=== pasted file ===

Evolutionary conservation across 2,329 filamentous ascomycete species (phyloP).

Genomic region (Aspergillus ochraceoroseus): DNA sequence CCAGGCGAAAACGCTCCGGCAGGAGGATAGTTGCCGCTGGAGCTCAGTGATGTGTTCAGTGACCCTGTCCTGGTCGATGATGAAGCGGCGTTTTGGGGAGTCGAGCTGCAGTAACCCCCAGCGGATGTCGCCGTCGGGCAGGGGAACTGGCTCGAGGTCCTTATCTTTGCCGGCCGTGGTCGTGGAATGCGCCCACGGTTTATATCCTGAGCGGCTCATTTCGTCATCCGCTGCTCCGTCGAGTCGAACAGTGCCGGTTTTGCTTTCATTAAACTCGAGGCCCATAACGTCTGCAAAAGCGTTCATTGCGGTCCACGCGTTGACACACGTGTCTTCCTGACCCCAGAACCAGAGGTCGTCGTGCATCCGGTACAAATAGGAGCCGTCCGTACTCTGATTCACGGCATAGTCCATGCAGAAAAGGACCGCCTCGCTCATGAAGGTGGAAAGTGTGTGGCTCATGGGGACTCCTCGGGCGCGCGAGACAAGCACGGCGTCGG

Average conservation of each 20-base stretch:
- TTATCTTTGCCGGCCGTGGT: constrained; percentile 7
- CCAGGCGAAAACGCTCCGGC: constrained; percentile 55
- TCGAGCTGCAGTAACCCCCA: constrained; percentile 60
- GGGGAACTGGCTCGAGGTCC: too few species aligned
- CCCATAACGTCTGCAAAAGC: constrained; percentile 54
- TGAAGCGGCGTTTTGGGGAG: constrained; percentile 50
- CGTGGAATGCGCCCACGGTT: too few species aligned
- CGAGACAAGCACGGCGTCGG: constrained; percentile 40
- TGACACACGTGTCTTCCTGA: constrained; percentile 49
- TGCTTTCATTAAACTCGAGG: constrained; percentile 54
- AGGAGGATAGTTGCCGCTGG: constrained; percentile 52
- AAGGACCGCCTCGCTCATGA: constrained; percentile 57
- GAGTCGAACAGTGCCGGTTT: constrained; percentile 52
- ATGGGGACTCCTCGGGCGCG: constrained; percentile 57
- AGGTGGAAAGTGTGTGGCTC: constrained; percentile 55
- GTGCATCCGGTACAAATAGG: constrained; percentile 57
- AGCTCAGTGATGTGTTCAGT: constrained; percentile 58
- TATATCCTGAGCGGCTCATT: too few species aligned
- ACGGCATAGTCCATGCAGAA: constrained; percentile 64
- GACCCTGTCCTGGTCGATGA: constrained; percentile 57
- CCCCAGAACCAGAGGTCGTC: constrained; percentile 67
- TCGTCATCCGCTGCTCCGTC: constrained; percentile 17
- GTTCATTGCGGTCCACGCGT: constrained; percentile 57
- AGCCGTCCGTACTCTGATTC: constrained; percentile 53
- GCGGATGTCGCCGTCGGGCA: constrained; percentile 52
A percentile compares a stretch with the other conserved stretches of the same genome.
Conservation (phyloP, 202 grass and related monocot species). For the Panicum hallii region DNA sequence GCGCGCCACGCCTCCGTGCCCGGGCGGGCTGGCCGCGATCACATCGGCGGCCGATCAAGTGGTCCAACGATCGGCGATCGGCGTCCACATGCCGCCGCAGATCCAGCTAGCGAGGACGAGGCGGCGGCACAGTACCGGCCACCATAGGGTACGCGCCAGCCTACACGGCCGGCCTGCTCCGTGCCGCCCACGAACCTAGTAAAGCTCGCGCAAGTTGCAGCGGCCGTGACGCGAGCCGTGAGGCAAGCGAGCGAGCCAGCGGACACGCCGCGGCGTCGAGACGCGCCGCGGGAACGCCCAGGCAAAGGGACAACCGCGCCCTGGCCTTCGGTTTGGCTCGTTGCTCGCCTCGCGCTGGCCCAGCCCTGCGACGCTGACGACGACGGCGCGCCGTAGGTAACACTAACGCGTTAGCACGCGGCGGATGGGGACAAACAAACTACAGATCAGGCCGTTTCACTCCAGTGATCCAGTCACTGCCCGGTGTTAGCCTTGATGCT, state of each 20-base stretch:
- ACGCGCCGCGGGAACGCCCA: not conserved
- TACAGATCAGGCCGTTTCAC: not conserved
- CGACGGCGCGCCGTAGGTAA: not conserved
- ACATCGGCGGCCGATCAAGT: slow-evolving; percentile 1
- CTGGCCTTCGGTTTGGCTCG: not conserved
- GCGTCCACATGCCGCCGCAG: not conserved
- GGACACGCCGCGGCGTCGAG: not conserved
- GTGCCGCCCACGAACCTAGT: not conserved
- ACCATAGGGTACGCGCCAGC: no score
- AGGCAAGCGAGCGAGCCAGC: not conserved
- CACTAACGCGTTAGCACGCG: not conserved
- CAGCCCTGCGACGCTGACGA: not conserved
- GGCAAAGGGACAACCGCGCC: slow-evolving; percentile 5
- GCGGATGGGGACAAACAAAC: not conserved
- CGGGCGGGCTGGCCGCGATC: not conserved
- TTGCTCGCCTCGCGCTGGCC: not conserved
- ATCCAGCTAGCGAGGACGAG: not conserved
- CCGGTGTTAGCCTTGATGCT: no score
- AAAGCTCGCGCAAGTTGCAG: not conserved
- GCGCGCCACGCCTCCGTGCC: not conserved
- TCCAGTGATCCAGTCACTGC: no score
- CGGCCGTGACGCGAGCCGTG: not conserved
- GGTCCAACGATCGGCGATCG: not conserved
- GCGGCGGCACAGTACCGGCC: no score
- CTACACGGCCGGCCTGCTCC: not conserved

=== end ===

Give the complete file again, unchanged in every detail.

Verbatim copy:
Evolutionary conservation across 2,329 filamentous ascomycete species (phyloP).

Genomic region (Aspergillus ochraceoroseus): DNA sequence CCAGGCGAAAACGCTCCGGCAGGAGGATAGTTGCCGCTGGAGCTCAGTGATGTGTTCAGTGACCCTGTCCTGGTCGATGATGAAGCGGCGTTTTGGGGAGTCGAGCTGCAGTAACCCCCAGCGGATGTCGCCGTCGGGCAGGGGAACTGGCTCGAGGTCCTTATCTTTGCCGGCCGTGGTCGTGGAATGCGCCCACGGTTTATATCCTGAGCGGCTCATTTCGTCATCCGCTGCTCCGTCGAGTCGAACAGTGCCGGTTTTGCTTTCATTAAACTCGAGGCCCATAACGTCTGCAAAAGCGTTCATTGCGGTCCACGCGTTGACACACGTGTCTTCCTGACCCCAGAACCAGAGGTCGTCGTGCATCCGGTACAAATAGGAGCCGTCCGTACTCTGATTCACGGCATAGTCCATGCAGAAAAGGACCGCCTCGCTCATGAAGGTGGAAAGTGTGTGGCTCATGGGGACTCCTCGGGCGCGCGAGACAAGCACGGCGTCGG

Average conservation of each 20-base stretch:
- TTATCTTTGCCGGCCGTGGT: constrained; percentile 7
- CCAGGCGAAAACGCTCCGGC: constrained; percentile 55
- TCGAGCTGCAGTAACCCCCA: constrained; percentile 60
- GGGGAACTGGCTCGAGGTCC: too few species aligned
- CCCATAACGTCTGCAAAAGC: constrained; percentile 54
- TGAAGCGGCGTTTTGGGGAG: constrained; percentile 50
- CGTGGAATGCGCCCACGGTT: too few species aligned
- CGAGACAAGCACGGCGTCGG: constrained; percentile 40
- TGACACACGTGTCTTCCTGA: constrained; percentile 49
- TGCTTTCATTAAACTCGAGG: constrained; percentile 54
- AGGAGGATAGTTGCCGCTGG: constrained; percentile 52
- AAGGACCGCCTCGCTCATGA: constrained; percentile 57
- GAGTCGAACAGTGCCGGTTT: constrained; percentile 52
- ATGGGGACTCCTCGGGCGCG: constrained; percentile 57
- AGGTGGAAAGTGTGTGGCTC: constrained; percentile 55
- GTGCATCCGGTACAAATAGG: constrained; percentile 57
- AGCTCAGTGATGTGTTCAGT: constrained; percentile 58
- TATATCCTGAGCGGCTCATT: too few species aligned
- ACGGCATAGTCCATGCAGAA: constrained; percentile 64
- GACCCTGTCCTGGTCGATGA: constrained; percentile 57
- CCCCAGAACCAGAGGTCGTC: constrained; percentile 67
- TCGTCATCCGCTGCTCCGTC: constrained; percentile 17
- GTTCATTGCGGTCCACGCGT: constrained; percentile 57
- AGCCGTCCGTACTCTGATTC: constrained; percentile 53
- GCGGATGTCGCCGTCGGGCA: constrained; percentile 52
A percentile compares a stretch with the other conserved stretches of the same genome.
Conservation (phyloP, 202 grass and related monocot species). For the Panicum hallii region DNA sequence GCGCGCCACGCCTCCGTGCCCGGGCGGGCTGGCCGCGATCACATCGGCGGCCGATCAAGTGGTCCAACGATCGGCGATCGGCGTCCACATGCCGCCGCAGATCCAGCTAGCGAGGACGAGGCGGCGGCACAGTACCGGCCACCATAGGGTACGCGCCAGCCTACACGGCCGGCCTGCTCCGTGCCGCCCACGAACCTAGTAAAGCTCGCGCAAGTTGCAGCGGCCGTGACGCGAGCCGTGAGGCAAGCGAGCGAGCCAGCGGACACGCCGCGGCGTCGAGACGCGCCGCGGGAACGCCCAGGCAAAGGGACAACCGCGCCCTGGCCTTCGGTTTGGCTCGTTGCTCGCCTCGCGCTGGCCCAGCCCTGCGACGCTGACGACGACGGCGCGCCGTAGGTAACACTAACGCGTTAGCACGCGGCGGATGGGGACAAACAAACTACAGATCAGGCCGTTTCACTCCAGTGATCCAGTCACTGCCCGGTGTTAGCCTTGATGCT, state of each 20-base stretch:
- ACGCGCCGCGGGAACGCCCA: not conserved
- TACAGATCAGGCCGTTTCAC: not conserved
- CGACGGCGCGCCGTAGGTAA: not conserved
- ACATCGGCGGCCGATCAAGT: slow-evolving; percentile 1
- CTGGCCTTCGGTTTGGCTCG: not conserved
- GCGTCCACATGCCGCCGCAG: not conserved
- GGACACGCCGCGGCGTCGAG: not conserved
- GTGCCGCCCACGAACCTAGT: not conserved
- ACCATAGGGTACGCGCCAGC: no score
- AGGCAAGCGAGCGAGCCAGC: not conserved
- CACTAACGCGTTAGCACGCG: not conserved
- CAGCCCTGCGACGCTGACGA: not conserved
- GGCAAAGGGACAACCGCGCC: slow-evolving; percentile 5
- GCGGATGGGGACAAACAAAC: not conserved
- CGGGCGGGCTGGCCGCGATC: not conserved
- TTGCTCGCCTCGCGCTGGCC: not conserved
- ATCCAGCTAGCGAGGACGAG: not conserved
- CCGGTGTTAGCCTTGATGCT: no score
- AAAGCTCGCGCAAGTTGCAG: not conserved
- GCGCGCCACGCCTCCGTGCC: not conserved
- TCCAGTGATCCAGTCACTGC: no score
- CGGCCGTGACGCGAGCCGTG: not conserved
- GGTCCAACGATCGGCGATCG: not conserved
- GCGGCGGCACAGTACCGGCC: no score
- CTACACGGCCGGCCTGCTCC: not conserved